Security researchers have recently encountered a new Ransomware-as-a-Service (RaaS) known “Encryptor RaaS”. The service is advertised on an onion-based domain via Tor2Web service and the associated ransomware is detected as W32/Cryptolocker.ABD9!tr. According to the researchers, the model closely resembles the recently discovered “Tox” Ransomware. The seller earns a 20% commission per infected user who opts to pay ransom. Additionally, all transactions are made via Bitcoin where affiliates or “customers” of this RaaS signs up via their Bitcoin address and victims need Bitcoin to recover their files. There are 3 configuration options for the ransomware tool:
- Price of ransom – the amount of money by which infected users need to pay in order to recover their encrypted files.
- Price of ransom after timeout – the new (usually higher) amount in case the infected user is unable to pay within the deadline specified.
- Timeout – the deadline configuration, in hours, for the payment of infected users otherwise the ransom will change to the amount.
Once an affiliate has successfully signed up a Customer ID is then generated and embedded in the generated ransomware executable.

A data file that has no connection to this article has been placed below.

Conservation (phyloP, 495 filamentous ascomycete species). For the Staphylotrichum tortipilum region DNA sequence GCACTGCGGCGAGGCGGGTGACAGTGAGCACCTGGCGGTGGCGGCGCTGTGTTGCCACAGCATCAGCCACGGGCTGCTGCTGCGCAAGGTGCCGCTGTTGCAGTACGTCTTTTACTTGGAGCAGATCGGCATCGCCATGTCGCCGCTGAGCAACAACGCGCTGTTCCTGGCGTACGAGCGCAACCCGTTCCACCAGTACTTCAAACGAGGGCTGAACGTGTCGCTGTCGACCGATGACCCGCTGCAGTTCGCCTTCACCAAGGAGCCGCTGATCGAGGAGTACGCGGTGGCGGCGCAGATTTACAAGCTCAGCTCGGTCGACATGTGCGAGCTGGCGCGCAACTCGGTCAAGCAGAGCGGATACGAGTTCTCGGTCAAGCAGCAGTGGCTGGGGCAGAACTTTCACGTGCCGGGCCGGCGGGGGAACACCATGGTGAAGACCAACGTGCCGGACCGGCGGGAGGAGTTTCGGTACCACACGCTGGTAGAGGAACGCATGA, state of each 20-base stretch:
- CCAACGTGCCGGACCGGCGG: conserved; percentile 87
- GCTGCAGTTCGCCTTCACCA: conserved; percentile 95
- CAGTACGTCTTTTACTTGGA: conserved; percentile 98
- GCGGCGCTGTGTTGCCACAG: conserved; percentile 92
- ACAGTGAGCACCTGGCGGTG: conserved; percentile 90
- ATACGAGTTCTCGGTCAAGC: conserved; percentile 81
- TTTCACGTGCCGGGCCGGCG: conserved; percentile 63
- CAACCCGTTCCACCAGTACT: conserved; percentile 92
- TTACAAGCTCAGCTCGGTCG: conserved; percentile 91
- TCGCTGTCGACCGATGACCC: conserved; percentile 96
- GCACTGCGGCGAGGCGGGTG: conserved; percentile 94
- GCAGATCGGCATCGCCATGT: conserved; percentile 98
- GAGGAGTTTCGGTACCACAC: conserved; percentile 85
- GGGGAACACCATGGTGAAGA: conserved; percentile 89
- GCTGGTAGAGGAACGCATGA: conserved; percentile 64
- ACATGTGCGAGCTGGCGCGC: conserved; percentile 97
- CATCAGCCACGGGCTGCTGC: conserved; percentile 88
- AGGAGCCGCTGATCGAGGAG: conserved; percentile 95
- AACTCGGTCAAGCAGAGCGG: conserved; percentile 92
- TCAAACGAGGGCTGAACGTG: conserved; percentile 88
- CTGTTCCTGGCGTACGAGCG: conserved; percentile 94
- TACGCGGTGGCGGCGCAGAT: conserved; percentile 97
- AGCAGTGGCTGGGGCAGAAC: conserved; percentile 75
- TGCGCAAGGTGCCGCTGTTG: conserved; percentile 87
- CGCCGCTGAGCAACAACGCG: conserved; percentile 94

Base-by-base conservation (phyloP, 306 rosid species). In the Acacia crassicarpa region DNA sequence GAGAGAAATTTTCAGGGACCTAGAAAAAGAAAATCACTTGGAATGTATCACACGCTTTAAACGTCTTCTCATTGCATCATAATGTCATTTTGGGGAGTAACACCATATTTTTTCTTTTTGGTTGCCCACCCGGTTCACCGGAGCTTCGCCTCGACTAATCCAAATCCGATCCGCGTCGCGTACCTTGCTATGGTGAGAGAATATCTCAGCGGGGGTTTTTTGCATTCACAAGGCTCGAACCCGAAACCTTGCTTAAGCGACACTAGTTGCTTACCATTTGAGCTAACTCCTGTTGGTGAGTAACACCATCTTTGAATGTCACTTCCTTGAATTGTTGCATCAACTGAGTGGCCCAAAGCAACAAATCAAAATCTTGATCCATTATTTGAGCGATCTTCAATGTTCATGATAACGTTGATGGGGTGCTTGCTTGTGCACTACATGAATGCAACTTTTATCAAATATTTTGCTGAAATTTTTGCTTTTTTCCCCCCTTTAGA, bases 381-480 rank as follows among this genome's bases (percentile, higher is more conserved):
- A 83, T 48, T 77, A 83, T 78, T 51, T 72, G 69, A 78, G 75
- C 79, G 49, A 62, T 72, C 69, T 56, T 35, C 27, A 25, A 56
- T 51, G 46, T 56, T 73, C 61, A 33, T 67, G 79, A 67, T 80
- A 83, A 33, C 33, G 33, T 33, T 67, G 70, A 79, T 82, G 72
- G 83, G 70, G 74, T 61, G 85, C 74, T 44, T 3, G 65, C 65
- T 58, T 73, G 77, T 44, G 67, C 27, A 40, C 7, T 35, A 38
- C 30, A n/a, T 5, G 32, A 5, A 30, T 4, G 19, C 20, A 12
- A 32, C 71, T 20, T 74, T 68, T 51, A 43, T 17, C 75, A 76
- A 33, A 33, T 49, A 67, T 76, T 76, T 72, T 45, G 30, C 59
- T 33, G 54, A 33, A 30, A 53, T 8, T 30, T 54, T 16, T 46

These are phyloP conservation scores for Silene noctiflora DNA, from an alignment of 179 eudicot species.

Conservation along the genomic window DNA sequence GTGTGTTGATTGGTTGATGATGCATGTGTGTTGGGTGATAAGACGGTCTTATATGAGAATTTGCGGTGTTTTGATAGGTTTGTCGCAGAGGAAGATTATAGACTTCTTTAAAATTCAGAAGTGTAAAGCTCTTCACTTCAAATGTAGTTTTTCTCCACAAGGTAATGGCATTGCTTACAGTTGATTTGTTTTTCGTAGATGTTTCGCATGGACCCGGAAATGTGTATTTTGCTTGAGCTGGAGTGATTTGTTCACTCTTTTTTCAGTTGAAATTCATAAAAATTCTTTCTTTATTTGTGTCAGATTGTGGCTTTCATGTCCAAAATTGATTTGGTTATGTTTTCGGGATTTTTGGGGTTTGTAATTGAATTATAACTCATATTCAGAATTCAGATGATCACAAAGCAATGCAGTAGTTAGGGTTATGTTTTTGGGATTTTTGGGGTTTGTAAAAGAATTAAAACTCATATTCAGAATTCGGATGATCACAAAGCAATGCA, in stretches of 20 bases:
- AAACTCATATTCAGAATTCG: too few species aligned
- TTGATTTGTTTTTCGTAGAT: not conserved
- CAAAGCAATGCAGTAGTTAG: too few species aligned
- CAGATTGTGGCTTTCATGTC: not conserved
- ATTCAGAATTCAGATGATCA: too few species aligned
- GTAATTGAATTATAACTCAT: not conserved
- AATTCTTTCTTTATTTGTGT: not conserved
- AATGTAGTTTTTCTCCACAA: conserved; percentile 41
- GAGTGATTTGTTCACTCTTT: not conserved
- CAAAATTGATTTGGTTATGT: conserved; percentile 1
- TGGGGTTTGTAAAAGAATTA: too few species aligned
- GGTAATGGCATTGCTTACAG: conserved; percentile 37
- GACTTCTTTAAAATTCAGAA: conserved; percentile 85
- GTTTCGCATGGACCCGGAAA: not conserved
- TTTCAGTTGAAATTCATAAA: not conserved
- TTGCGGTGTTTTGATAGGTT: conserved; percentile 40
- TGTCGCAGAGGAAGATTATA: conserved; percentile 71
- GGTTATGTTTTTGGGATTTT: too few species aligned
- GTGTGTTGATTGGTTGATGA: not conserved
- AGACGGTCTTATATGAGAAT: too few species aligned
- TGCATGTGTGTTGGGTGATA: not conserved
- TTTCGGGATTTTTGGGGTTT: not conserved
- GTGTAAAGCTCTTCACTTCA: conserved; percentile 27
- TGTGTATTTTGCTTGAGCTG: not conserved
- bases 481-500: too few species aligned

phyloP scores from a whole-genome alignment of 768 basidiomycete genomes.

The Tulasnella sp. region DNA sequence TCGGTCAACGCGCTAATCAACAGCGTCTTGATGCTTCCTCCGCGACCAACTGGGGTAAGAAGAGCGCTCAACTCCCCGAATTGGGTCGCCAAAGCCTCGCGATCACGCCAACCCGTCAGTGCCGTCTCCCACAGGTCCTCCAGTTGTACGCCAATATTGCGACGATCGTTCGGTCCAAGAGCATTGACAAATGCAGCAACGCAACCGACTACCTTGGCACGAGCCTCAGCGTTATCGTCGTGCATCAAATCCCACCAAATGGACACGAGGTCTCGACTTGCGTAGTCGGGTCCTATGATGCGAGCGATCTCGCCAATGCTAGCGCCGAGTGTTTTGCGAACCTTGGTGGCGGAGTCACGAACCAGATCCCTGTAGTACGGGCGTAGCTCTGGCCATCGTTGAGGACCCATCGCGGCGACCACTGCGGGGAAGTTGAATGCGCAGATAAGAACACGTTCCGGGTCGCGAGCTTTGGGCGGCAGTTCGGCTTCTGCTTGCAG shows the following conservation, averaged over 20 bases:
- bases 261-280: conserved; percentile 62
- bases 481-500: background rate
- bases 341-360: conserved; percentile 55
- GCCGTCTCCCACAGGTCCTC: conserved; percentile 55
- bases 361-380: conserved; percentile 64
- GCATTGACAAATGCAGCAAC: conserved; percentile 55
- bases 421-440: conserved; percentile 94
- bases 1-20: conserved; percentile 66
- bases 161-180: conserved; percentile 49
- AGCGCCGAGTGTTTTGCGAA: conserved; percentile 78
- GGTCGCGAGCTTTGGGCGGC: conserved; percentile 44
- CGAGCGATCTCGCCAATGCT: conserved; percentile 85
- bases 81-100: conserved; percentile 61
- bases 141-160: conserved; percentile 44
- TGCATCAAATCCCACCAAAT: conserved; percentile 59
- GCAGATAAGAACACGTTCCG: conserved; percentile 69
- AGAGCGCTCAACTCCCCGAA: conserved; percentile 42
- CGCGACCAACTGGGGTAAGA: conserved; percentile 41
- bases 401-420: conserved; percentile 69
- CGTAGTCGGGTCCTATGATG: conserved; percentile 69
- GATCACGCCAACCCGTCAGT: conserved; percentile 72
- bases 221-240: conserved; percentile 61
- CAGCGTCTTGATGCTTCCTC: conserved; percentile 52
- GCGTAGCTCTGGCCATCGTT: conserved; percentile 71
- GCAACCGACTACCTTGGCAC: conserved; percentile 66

The accessibility of malicious-tools-as-a-service continues to enable just about anyone to conduct cybercrime. While W32/Cryptolocker.ABD9!tr is far from sophisticated, it demonstrates how average developers can easily start a malware-as-a-service business by abusing online anonymity frameworks such as Tor2Web service and Bitcoin. It also illustrates how new trends in cybercrime business models are quickly adopted by other cybercriminals, thus exponentially increasing new malware variants.
The information provided herein is on "as is" basis, without warranty of any kind.
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